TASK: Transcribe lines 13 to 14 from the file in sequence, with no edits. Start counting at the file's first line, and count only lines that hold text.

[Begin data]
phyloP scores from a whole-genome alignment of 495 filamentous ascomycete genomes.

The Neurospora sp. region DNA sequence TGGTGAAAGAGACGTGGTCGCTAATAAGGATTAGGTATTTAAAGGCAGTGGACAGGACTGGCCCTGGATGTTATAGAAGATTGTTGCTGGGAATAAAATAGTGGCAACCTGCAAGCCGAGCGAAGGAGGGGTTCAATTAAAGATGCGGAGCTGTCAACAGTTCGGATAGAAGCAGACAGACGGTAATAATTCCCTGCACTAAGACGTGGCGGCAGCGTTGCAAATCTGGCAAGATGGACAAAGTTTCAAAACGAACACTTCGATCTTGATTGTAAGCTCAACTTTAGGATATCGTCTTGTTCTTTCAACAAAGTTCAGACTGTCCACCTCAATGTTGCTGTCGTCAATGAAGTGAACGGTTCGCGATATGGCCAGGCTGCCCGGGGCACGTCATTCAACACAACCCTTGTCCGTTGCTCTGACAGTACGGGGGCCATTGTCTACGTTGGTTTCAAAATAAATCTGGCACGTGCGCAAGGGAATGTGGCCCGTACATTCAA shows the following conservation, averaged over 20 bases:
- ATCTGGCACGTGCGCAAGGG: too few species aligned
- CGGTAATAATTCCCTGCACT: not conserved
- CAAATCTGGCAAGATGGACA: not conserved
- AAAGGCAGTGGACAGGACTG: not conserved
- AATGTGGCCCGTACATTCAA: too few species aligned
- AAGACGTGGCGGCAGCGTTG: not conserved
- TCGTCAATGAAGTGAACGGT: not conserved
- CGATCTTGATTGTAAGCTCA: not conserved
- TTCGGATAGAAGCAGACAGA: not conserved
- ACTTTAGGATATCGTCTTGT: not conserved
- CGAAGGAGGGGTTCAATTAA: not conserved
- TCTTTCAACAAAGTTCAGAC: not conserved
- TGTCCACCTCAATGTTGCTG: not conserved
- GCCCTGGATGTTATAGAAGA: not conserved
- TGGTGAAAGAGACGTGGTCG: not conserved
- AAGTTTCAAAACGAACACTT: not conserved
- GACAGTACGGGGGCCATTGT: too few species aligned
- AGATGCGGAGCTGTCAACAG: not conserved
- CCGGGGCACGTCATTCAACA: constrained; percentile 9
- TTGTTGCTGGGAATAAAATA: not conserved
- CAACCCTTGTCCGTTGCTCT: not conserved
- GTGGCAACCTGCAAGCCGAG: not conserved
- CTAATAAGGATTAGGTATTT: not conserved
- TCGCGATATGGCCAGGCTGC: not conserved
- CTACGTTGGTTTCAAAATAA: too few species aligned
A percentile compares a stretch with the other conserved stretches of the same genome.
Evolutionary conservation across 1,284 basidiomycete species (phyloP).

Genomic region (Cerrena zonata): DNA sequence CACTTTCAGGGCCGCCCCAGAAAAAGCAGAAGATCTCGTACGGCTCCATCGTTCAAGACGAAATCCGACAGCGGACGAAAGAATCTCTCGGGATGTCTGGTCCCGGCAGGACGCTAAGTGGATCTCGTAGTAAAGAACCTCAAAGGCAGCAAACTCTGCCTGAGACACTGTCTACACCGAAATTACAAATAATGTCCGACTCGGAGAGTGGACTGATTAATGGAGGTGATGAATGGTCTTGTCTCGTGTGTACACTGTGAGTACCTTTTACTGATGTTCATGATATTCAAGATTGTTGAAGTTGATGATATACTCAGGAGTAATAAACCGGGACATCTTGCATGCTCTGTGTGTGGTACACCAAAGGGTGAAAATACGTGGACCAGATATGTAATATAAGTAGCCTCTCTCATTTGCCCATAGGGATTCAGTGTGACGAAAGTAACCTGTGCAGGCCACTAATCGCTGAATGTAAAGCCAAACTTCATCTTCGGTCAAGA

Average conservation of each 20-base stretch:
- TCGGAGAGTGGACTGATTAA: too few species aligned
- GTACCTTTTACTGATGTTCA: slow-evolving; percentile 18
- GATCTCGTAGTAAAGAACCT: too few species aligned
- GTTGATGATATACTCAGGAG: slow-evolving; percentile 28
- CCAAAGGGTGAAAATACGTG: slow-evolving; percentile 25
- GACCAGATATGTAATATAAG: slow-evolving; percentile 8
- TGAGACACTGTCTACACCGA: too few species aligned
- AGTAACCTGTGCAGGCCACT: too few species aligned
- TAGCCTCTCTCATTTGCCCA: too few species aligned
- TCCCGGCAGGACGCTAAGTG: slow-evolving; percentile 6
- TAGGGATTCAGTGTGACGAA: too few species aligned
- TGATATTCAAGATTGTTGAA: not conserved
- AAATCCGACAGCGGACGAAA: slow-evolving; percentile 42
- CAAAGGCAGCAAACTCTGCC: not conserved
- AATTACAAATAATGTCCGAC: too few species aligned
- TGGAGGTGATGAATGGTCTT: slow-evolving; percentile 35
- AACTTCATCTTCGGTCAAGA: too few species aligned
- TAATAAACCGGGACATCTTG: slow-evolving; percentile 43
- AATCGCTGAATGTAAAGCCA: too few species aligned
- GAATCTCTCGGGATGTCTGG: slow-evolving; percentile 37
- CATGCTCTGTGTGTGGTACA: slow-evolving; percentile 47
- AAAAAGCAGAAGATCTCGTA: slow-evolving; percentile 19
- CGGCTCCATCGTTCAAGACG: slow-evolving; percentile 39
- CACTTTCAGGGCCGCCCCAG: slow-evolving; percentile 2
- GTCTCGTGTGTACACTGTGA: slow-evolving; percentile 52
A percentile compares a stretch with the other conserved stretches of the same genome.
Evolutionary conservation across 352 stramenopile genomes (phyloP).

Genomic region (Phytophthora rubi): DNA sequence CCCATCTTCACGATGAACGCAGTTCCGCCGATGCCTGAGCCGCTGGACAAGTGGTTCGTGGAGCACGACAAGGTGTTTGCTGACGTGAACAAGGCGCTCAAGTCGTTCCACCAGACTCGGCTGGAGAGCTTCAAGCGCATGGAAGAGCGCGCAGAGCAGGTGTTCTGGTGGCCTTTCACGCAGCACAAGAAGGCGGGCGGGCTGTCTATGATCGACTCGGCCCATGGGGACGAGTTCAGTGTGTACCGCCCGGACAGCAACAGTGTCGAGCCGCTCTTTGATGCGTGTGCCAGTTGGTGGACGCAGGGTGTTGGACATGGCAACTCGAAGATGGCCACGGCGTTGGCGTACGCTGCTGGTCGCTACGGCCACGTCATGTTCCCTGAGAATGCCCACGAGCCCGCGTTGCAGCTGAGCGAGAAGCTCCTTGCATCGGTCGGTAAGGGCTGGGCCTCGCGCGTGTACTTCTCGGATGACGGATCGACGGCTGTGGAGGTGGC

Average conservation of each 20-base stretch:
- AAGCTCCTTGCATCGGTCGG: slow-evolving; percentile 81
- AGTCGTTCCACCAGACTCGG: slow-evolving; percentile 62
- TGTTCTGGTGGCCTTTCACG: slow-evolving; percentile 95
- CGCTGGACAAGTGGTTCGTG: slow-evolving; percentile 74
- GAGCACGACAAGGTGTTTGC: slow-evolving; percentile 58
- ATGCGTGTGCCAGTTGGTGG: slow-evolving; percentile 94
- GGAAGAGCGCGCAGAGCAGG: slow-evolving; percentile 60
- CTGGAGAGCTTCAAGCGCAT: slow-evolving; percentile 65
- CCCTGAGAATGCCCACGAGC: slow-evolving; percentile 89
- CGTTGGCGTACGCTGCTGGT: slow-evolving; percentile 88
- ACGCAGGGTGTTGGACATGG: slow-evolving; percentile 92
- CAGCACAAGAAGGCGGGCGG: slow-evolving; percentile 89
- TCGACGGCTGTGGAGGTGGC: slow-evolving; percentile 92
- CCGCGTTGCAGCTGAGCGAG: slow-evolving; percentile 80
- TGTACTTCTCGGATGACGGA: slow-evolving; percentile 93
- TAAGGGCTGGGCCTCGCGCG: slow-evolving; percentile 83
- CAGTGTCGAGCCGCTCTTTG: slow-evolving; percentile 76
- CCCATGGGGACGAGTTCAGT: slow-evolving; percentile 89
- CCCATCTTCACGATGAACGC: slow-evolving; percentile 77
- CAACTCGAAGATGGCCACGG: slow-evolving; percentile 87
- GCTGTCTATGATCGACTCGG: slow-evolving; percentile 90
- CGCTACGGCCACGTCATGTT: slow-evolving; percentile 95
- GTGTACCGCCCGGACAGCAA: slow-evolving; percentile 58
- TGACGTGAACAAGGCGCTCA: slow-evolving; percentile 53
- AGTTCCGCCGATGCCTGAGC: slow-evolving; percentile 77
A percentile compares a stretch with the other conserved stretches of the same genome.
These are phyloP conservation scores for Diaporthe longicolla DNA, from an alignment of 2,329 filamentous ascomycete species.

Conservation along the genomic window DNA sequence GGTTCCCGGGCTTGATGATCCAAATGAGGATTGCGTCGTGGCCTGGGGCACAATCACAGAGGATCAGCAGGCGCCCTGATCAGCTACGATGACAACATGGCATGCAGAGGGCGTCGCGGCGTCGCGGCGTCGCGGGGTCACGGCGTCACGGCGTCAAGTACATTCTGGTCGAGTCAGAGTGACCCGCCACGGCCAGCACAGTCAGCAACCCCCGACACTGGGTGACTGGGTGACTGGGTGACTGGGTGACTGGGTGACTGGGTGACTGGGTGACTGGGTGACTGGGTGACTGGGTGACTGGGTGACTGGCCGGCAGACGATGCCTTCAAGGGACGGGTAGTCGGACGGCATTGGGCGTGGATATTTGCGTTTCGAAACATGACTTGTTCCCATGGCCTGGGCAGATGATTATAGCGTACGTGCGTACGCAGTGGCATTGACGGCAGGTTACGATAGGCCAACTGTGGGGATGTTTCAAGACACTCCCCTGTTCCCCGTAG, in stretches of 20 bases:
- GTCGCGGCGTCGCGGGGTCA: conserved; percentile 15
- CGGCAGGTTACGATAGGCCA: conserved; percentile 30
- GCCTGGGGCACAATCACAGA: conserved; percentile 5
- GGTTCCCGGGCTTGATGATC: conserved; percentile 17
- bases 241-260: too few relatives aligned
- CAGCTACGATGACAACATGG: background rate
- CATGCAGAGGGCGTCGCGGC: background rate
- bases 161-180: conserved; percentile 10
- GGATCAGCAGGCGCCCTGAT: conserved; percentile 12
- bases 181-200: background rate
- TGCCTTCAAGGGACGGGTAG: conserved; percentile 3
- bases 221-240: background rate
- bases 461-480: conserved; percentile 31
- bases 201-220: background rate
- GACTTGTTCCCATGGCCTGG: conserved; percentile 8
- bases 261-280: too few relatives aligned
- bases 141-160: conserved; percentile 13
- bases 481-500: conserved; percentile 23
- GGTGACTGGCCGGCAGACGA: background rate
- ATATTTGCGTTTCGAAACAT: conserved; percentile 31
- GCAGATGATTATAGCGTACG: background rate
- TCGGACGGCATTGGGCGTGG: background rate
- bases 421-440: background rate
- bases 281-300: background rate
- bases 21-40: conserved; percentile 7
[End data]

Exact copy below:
- CGAAGGAGGGGTTCAATTAA: not conserved
- TCTTTCAACAAAGTTCAGAC: not conserved